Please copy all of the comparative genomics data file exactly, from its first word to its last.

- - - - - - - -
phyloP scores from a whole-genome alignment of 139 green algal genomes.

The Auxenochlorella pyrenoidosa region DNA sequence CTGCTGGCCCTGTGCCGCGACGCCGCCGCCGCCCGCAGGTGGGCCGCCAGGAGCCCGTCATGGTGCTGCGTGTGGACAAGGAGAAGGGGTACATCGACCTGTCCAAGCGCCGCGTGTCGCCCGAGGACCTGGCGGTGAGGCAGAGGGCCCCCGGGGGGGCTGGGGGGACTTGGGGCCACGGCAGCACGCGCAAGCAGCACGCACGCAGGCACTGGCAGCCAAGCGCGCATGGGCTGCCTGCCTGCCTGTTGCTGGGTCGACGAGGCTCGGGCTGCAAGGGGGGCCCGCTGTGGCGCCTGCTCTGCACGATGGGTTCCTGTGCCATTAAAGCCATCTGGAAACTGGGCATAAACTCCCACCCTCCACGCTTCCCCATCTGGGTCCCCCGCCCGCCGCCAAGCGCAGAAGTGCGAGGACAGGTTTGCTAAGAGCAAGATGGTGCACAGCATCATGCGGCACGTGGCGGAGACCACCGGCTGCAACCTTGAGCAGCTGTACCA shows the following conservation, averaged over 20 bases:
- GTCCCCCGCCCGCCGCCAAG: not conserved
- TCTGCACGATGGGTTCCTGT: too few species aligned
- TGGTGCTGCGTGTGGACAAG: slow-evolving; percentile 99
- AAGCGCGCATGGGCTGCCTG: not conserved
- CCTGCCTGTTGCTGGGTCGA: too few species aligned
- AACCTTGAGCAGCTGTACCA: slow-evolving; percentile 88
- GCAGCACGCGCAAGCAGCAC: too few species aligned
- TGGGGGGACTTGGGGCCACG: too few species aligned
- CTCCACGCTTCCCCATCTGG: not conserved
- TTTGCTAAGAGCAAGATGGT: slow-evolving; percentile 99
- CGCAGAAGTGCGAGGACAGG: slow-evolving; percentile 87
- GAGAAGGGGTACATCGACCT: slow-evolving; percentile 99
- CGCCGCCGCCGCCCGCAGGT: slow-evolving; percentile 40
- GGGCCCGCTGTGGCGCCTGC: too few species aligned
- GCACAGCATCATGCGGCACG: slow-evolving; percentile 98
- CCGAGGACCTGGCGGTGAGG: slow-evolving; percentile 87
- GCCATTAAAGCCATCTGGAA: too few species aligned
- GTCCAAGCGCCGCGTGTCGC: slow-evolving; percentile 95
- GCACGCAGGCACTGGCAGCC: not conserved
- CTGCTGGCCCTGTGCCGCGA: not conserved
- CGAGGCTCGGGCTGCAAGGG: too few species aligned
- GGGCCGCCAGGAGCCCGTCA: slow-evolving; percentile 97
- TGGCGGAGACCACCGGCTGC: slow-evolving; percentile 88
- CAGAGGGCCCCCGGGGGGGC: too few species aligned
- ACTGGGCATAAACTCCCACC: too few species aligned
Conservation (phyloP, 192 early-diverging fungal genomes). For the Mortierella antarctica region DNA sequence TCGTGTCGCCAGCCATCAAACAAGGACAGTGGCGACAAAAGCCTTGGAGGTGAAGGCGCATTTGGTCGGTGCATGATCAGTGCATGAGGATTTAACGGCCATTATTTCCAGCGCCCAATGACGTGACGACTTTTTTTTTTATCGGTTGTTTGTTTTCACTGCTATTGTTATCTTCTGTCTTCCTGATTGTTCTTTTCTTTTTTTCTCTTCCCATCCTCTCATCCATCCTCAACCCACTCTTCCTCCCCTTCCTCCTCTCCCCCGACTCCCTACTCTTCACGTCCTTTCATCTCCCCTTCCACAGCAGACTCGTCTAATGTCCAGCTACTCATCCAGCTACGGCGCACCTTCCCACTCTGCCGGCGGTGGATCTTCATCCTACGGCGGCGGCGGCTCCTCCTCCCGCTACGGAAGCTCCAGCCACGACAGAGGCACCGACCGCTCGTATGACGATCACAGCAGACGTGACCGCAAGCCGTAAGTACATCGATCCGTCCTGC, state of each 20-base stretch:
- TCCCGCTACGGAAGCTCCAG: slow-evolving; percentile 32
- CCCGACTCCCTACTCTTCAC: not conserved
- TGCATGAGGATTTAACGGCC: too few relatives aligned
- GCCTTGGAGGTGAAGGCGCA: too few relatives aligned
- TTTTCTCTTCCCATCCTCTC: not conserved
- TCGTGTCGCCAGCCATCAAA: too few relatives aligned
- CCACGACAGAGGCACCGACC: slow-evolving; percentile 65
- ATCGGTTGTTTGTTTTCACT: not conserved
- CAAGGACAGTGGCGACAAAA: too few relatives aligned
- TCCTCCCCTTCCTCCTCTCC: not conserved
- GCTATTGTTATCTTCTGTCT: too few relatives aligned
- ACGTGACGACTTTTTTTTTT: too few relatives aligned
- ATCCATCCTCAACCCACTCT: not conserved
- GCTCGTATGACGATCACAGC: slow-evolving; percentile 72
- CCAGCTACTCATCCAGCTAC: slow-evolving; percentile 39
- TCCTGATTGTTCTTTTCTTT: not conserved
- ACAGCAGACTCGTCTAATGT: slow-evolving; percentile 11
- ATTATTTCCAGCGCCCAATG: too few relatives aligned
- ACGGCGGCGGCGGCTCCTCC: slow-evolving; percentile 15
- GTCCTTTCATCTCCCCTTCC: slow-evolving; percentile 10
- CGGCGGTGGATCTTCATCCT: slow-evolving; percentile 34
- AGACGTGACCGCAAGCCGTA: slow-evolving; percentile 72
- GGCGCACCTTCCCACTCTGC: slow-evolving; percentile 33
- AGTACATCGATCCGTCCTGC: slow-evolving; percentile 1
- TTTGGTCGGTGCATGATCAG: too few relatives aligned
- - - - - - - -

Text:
phyloP scores from a whole-genome alignment of 139 green algal genomes.

The Auxenochlorella pyrenoidosa region DNA sequence CTGCTGGCCCTGTGCCGCGACGCCGCCGCCGCCCGCAGGTGGGCCGCCAGGAGCCCGTCATGGTGCTGCGTGTGGACAAGGAGAAGGGGTACATCGACCTGTCCAAGCGCCGCGTGTCGCCCGAGGACCTGGCGGTGAGGCAGAGGGCCCCCGGGGGGGCTGGGGGGACTTGGGGCCACGGCAGCACGCGCAAGCAGCACGCACGCAGGCACTGGCAGCCAAGCGCGCATGGGCTGCCTGCCTGCCTGTTGCTGGGTCGACGAGGCTCGGGCTGCAAGGGGGGCCCGCTGTGGCGCCTGCTCTGCACGATGGGTTCCTGTGCCATTAAAGCCATCTGGAAACTGGGCATAAACTCCCACCCTCCACGCTTCCCCATCTGGGTCCCCCGCCCGCCGCCAAGCGCAGAAGTGCGAGGACAGGTTTGCTAAGAGCAAGATGGTGCACAGCATCATGCGGCACGTGGCGGAGACCACCGGCTGCAACCTTGAGCAGCTGTACCA shows the following conservation, averaged over 20 bases:
- GTCCCCCGCCCGCCGCCAAG: not conserved
- TCTGCACGATGGGTTCCTGT: too few species aligned
- TGGTGCTGCGTGTGGACAAG: slow-evolving; percentile 99
- AAGCGCGCATGGGCTGCCTG: not conserved
- CCTGCCTGTTGCTGGGTCGA: too few species aligned
- AACCTTGAGCAGCTGTACCA: slow-evolving; percentile 88
- GCAGCACGCGCAAGCAGCAC: too few species aligned
- TGGGGGGACTTGGGGCCACG: too few species aligned
- CTCCACGCTTCCCCATCTGG: not conserved
- TTTGCTAAGAGCAAGATGGT: slow-evolving; percentile 99
- CGCAGAAGTGCGAGGACAGG: slow-evolving; percentile 87
- GAGAAGGGGTACATCGACCT: slow-evolving; percentile 99
- CGCCGCCGCCGCCCGCAGGT: slow-evolving; percentile 40
- GGGCCCGCTGTGGCGCCTGC: too few species aligned
- GCACAGCATCATGCGGCACG: slow-evolving; percentile 98
- CCGAGGACCTGGCGGTGAGG: slow-evolving; percentile 87
- GCCATTAAAGCCATCTGGAA: too few species aligned
- GTCCAAGCGCCGCGTGTCGC: slow-evolving; percentile 95
- GCACGCAGGCACTGGCAGCC: not conserved
- CTGCTGGCCCTGTGCCGCGA: not conserved
- CGAGGCTCGGGCTGCAAGGG: too few species aligned
- GGGCCGCCAGGAGCCCGTCA: slow-evolving; percentile 97
- TGGCGGAGACCACCGGCTGC: slow-evolving; percentile 88
- CAGAGGGCCCCCGGGGGGGC: too few species aligned
- ACTGGGCATAAACTCCCACC: too few species aligned
Conservation (phyloP, 192 early-diverging fungal genomes). For the Mortierella antarctica region DNA sequence TCGTGTCGCCAGCCATCAAACAAGGACAGTGGCGACAAAAGCCTTGGAGGTGAAGGCGCATTTGGTCGGTGCATGATCAGTGCATGAGGATTTAACGGCCATTATTTCCAGCGCCCAATGACGTGACGACTTTTTTTTTTATCGGTTGTTTGTTTTCACTGCTATTGTTATCTTCTGTCTTCCTGATTGTTCTTTTCTTTTTTTCTCTTCCCATCCTCTCATCCATCCTCAACCCACTCTTCCTCCCCTTCCTCCTCTCCCCCGACTCCCTACTCTTCACGTCCTTTCATCTCCCCTTCCACAGCAGACTCGTCTAATGTCCAGCTACTCATCCAGCTACGGCGCACCTTCCCACTCTGCCGGCGGTGGATCTTCATCCTACGGCGGCGGCGGCTCCTCCTCCCGCTACGGAAGCTCCAGCCACGACAGAGGCACCGACCGCTCGTATGACGATCACAGCAGACGTGACCGCAAGCCGTAAGTACATCGATCCGTCCTGC, state of each 20-base stretch:
- TCCCGCTACGGAAGCTCCAG: slow-evolving; percentile 32
- CCCGACTCCCTACTCTTCAC: not conserved
- TGCATGAGGATTTAACGGCC: too few relatives aligned
- GCCTTGGAGGTGAAGGCGCA: too few relatives aligned
- TTTTCTCTTCCCATCCTCTC: not conserved
- TCGTGTCGCCAGCCATCAAA: too few relatives aligned
- CCACGACAGAGGCACCGACC: slow-evolving; percentile 65
- ATCGGTTGTTTGTTTTCACT: not conserved
- CAAGGACAGTGGCGACAAAA: too few relatives aligned
- TCCTCCCCTTCCTCCTCTCC: not conserved
- GCTATTGTTATCTTCTGTCT: too few relatives aligned
- ACGTGACGACTTTTTTTTTT: too few relatives aligned
- ATCCATCCTCAACCCACTCT: not conserved
- GCTCGTATGACGATCACAGC: slow-evolving; percentile 72
- CCAGCTACTCATCCAGCTAC: slow-evolving; percentile 39
- TCCTGATTGTTCTTTTCTTT: not conserved
- ACAGCAGACTCGTCTAATGT: slow-evolving; percentile 11
- ATTATTTCCAGCGCCCAATG: too few relatives aligned
- ACGGCGGCGGCGGCTCCTCC: slow-evolving; percentile 15
- GTCCTTTCATCTCCCCTTCC: slow-evolving; percentile 10
- CGGCGGTGGATCTTCATCCT: slow-evolving; percentile 34
- AGACGTGACCGCAAGCCGTA: slow-evolving; percentile 72
- GGCGCACCTTCCCACTCTGC: slow-evolving; percentile 33
- AGTACATCGATCCGTCCTGC: slow-evolving; percentile 1
- TTTGGTCGGTGCATGATCAG: too few relatives aligned